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Category:    Home > Reviews > Horror > TV > Friday The 13th – The Series: Season One (Paramount DVD)

Friday The 13th – The Series: Season One (Paramount DVD)


Picture: C     Sound: C+     Extras: C-     Episodes: C+



Not many horror themed television series have been very memorable over the years (besides Buffy); but for some strange reason Friday the 13th: The Series with its unique brand of strange was unforgettable to many fans.  Though most people associate the title Friday the 13th with the hockey masked slasher from all those 80’s films, the truth is the series and the films have nothing to do with each other (save one producer).  Apparently a lot more bad things happen on Friday the 13th than people realize.  I had honestly never heard of the series prior to reviewing it here and once you get past the sometimes ‘hokey nature’ and the strong ‘80’s vibe’ of much of the series, it is quite entertaining.  The series uses a mix of supernatural themes to propel each episode forward.  There is a certain mix of Scooby-Doo mystery, Buffy horror, and X-Files paranormal with an added dash of dramatic action to every episode, making the series very interesting to watch.  The series evolves into a whirlwind of secrecy as it is set in a spooky antique shop.


The series starts off with two distant cousins inheriting an old antique shop from their recently deceased uncle.  The uncle was a man named Lewis Vendredi (played by R.G. Armstrong) who had sold his soul to the devil in exchange for endless riches and immortality.  The only catch was that Vendredi was damned to sell cursed antiques out of his shop for all eternity.  Growing tired of being a pawn in the devil’s wicked game, Vendredi breaks his deal with the devil and in turn the devil claims Vendredi’s soul.  Vendredi’s niece Micki Foster (Louise Robey) is the well educated socialite who arrives with big red hair and a very stuffy demeanor.  Vendredi’s nephew Ryan Dallion (John Lemay) by contrast is loud mouthed, wise cracking, brightly dressed man who wants nothing more than to be an artist.  The distant family members soon realize they made a mistake ever coming to the shop when an old friend of Vendredi’s arrives (Jack Marshack played by Chris Wiggins) and explains their uncle’s devilish deal.  Since the cursed antiques can not be destroyed (due to the devils dark magic), the trio vows to track down each and every demonic antique their uncle ever sold.  With the shop’s name now changed to “Curious Goods” Ryan and Micki each episode track down a new cursed item (sometimes using fake names) from some possessed, obsessed, and badly afflicted owners.  In hopes of stopping the devils evil misdeeds, one by one the cursed items are tracked down and locked away in the shops vault.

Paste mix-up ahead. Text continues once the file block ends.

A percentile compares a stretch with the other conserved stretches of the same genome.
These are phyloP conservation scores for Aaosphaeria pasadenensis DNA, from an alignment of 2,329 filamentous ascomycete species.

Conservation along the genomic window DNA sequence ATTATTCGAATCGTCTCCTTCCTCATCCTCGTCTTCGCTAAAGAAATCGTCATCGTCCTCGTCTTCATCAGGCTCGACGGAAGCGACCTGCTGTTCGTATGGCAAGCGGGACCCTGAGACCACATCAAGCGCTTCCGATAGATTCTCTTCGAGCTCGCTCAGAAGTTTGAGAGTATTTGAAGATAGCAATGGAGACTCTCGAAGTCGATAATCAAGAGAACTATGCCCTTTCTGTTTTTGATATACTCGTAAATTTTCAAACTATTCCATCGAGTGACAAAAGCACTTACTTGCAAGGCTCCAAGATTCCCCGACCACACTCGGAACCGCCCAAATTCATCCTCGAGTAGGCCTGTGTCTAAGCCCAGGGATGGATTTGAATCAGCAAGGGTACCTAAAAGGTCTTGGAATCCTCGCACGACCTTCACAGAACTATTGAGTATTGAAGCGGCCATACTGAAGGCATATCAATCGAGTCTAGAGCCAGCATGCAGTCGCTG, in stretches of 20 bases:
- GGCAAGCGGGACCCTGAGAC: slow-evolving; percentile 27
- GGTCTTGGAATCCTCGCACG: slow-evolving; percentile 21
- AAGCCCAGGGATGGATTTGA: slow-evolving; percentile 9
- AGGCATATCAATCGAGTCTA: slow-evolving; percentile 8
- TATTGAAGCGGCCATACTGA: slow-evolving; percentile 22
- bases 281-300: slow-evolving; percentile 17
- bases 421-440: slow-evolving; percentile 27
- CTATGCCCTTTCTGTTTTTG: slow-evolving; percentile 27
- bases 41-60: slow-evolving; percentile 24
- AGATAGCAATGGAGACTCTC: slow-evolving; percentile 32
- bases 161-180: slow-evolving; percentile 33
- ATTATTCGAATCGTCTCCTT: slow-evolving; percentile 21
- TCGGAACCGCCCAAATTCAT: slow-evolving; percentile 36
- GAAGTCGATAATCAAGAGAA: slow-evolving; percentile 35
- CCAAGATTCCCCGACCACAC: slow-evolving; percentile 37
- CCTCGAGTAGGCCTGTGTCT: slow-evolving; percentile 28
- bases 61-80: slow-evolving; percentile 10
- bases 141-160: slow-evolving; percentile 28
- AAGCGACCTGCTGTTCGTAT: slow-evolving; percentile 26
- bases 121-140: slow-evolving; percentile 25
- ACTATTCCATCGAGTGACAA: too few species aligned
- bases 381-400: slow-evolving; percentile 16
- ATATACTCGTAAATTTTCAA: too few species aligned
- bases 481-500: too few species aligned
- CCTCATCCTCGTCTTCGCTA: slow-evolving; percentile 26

The show overall is as certainly cheesy; but once you get past that fact and the first few ‘overacted’ episodes Friday the 13th: The Series is more than engaging.  The special effects are laughable and the acting is overdone, but the concept of tracking down cursed items is classic and enthralling.  The stories are very detailed and take a lot of time to give back story to the characters and items (maybe too much at times); though the writers seem to just make things up as they go.  Some explanations seem sporadic or out of synch with other explanations, but the series ends up being pure fun as it gives the audience a taste of both mystery and the paranormal.


The 26 episode DVD set holds the charm of the original series; too bad it has the same picture and sound quality as well.  The picture is presented in its original 1.33 X 1 full screen format and has many issues.  Each episode is full of grain, bland colors, and a good deal of noise.  The quality is almost as though the episodes were transferred from a bad quality analog VHS with no restoration effort, likely shot on film and finished on professional NTSC tape.  The picture is overly dark much of the time with a constant presence of debris.  Overall, the picture is disappointing.  The simple Dolby Mono sound is not much better than the picture as it is muffled and off balance throughout.  It is no where near as bad as the picture, but still underwhelming to say the least.


The extras are just as sad as the picture and sound with their minimal offerings.  The special features and include some small promotional spots, trailers, and a sales presentation, but nothing else.  In the end, the extras feel more like a television ad for the series than bonus features for fans to enjoy.


To new comers this series may not be too interesting; but for old fans who have waited years to see Friday the 13th: The Series hit DVD, now is the time to buy.  With Season Two certainly on the horizon it is the perfect time to experience the horror all over again.  Though the picture, sound, and extras are very disappointing; the series’ content is all there to dive into again.  Once this cursed series goes back into the vault, who knows when you will see it again.



-   Michael P. Dougherty II


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